A major highlight of the exhibition will be a stunning suite of paintings with subjects drawn from classical mythology and ancient literature. David secured his artistic preeminence by painting these subjects for private collectors. Official encouragement of portraying modern history and public life led David to develop a new approach to antiquity in historical compositions, integrating the changing attitudes of the times into traditional narratives. Two of David's most provocative classical subjects - Cupid and Psyche (Cleveland Museum of Art, 1817) and Sappho and Phaon (State Hermitage Museum, 1809) - will be seen together for the first time. David's late classical works are distinguished by their crisp draftsmanship and brightly lit, highly keyed color schemes, a style appropriate to their often sensual subjects.
Experiments in Expression
A selection of about 20 drawings from the Brussels period will demonstrate the experimental quality and highly personal character of David's late graphic work. While most of his earlier drawings are studies for paintings, these finished works reveal an artist taking up drawing for its own sake. The subjects in these drawings remain elusive and difficult to identify. These somewhat mysterious works show a more private artist freed from official pressures and able to portray different subjects and forms of graphic expression.
"David's drawings, whether they are studies for large paintings or highly finished 'presentation' drawings made as an end in themselves, reveal a great deal about the artist's working methods. This exhibition will make the case that these works are an important part of the artist's oeuvre and should be given greater attention that they have been up to now," said Richard Rand.
Particularly fine examples of drawings will include A Scene of Mourning (Fine Arts Museums of San Francisco, Achenbach Foundation, 1819), Three Figures (Paris, Juno, Minerva) (Private collection, c. 1816-20) and The Prisoner (Cleveland Museum of Art , c. 1816-22).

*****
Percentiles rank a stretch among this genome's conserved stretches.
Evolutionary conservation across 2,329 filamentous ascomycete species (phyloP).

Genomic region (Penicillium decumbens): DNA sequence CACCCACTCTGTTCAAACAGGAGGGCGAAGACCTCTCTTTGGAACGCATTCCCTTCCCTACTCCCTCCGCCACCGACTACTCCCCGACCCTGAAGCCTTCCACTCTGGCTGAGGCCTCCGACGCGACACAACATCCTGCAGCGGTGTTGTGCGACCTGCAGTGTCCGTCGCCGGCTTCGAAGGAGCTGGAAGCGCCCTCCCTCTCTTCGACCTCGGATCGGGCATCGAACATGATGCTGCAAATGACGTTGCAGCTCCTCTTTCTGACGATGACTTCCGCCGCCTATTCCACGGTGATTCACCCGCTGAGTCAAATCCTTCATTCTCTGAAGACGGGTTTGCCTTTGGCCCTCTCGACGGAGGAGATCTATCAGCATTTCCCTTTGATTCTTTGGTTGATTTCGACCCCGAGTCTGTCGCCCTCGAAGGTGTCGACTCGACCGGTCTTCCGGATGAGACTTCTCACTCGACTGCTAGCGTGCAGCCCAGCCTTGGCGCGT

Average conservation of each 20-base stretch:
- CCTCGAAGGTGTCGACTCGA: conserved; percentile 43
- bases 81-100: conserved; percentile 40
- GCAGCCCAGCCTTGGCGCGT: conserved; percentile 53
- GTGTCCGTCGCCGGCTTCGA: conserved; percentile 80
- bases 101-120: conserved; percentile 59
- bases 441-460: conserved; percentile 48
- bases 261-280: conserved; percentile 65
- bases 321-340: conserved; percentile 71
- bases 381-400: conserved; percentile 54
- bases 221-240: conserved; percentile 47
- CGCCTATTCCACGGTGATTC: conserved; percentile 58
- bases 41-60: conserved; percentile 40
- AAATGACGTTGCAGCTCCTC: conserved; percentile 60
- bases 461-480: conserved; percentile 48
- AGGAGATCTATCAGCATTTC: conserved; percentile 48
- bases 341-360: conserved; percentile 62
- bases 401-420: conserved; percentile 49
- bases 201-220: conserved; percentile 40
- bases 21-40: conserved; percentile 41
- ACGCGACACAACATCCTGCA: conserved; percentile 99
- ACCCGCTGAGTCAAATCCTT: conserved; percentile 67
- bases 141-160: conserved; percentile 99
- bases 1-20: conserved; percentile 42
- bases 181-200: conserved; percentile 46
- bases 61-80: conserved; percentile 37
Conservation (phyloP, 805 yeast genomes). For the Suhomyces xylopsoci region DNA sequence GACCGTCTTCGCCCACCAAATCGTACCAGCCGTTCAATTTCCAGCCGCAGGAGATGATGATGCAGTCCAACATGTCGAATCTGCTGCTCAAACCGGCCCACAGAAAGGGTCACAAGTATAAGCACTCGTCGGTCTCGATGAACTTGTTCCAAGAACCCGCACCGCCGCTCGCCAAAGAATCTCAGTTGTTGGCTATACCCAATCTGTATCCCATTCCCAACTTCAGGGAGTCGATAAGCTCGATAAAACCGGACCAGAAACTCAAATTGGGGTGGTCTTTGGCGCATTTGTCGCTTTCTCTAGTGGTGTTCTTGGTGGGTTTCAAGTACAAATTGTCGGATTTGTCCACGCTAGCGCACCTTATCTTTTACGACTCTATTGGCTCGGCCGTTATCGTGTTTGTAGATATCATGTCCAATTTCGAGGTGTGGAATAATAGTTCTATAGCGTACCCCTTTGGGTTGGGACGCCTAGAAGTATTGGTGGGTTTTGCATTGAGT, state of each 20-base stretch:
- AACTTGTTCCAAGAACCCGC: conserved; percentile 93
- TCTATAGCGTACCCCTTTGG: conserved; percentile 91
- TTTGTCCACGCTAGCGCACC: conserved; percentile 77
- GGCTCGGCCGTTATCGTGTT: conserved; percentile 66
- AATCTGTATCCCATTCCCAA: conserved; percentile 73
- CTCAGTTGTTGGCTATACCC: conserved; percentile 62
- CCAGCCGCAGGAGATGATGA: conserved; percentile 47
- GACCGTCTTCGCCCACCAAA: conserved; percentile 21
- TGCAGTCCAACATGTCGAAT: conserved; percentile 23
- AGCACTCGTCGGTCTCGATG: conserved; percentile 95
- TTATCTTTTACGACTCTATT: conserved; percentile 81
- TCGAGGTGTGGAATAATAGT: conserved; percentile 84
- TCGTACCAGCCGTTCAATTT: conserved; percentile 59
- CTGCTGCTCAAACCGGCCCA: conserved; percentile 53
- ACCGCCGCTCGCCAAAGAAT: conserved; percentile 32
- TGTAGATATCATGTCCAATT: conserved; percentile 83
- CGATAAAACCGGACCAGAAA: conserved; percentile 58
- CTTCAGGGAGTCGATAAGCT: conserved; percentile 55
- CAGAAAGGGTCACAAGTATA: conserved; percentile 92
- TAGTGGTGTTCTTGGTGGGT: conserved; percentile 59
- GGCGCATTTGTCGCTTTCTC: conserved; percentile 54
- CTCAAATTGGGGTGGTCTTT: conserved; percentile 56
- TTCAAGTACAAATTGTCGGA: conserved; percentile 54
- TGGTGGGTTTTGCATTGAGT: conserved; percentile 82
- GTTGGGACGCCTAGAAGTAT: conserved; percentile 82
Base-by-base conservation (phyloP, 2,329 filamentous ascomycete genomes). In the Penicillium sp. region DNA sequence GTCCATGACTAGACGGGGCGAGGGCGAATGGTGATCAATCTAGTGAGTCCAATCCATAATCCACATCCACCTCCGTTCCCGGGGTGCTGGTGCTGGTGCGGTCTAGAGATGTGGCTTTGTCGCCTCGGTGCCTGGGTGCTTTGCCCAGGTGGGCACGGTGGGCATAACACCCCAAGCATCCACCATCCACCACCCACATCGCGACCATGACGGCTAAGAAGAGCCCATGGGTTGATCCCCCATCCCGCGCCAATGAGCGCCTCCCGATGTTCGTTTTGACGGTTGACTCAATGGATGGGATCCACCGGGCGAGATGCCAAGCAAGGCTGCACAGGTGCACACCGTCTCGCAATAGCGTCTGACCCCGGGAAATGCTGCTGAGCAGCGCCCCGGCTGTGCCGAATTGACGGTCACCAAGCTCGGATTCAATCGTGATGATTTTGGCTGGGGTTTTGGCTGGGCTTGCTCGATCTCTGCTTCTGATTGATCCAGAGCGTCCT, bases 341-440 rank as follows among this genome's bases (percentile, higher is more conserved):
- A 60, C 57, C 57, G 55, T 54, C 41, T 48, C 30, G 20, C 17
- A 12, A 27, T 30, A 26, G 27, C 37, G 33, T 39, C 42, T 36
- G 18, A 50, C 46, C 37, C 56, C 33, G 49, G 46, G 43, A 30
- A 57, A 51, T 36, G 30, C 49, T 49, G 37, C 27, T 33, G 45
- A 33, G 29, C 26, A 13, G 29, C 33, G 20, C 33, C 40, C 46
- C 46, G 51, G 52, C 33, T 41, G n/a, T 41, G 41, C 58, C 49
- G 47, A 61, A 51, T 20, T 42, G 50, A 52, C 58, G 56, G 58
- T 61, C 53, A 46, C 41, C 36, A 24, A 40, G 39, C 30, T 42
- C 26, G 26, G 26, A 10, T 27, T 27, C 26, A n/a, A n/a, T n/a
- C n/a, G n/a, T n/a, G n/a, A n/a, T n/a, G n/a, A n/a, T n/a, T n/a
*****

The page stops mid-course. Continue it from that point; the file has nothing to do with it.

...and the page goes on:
Portraits in Exile
Empire to Exile will also present an impressive selection of David's late portraits created in exile in Brussels after the Emperor's fall. These works depicting fellow exiles reflect experimental and personal qualities of David's later work. This section will examine David's innovations in portraiture and the influence of the Flemish School on his work.
The exhibition will reunite the two famous portraits of Comte Henri-Amedée de Turenne (one from the Clark and the other from the Ny Carlsberg Glyptotek in Copenhagen) for the first time since they were both still in the collection of the Comte's family, 100 years ago. The Clark's painting, acquired in 1999, shows Turenne in uniform, his face still flushed from battle, while the Copenhagen painting depicts him in civilian clothes and in a domestic setting.
Philippe Bordes, founding director of the Musée de la Révolution in Vizille, France and professor of art history at the University of Lyon, is the guest curator of the exhibition, working collaboratively with curators Richard Rand of the Clark and Scott Schaefer and Jon Seydl, both of the Getty. Jacques-Louis David will be shown in Los Angeles from February 1 through April 24, 2005.
The exhibition will be accompanied by a major, lavishly illustrated publication (Yale University Press in association with the Clark) written by Bordes, who draws upon the examination of many previously unknown or inaccessible works and documents, and breaks new ground in the appreciation of one of western art's canonical masters.
The exhibition at the Clark venue is supported in part by an award from the National Endowment for the Arts and by The Brown Foundation, Inc., of Houston. Empire to Exile is also supported by an indemnity from the Federal Council on the Arts and the Humanities.
The Clark will present a number of programs related to Empire to Exile, including an opening lecture by Bordes on January 5 and a symposium, sponsored by the Clark's Research and Academic Program, on June 24 and 25.
Set amidst 140 bucolic acres in the picturesque Berkshires, the Clark is one of the few major art museums in the United States that also serves as a leading international center for research and scholarship. In addition to its extraordinary collections, the Clark organizes groundbreaking special exhibitions that advance new scholarship and presents an array of public and educational programs. The Clark's research and academic programs include an international fellowship program and regular conferences, symposia, and colloquia. The Clark, together with Williams College, jointly sponsors one of the nation's leading master's programs in art history and encompasses one of the most comprehensive art history libraries in the world. Its Fellows and Conference Programs draw university and museum professionals from around the world. Fore more information, visit www.clarkart.edu or call 413-458-0324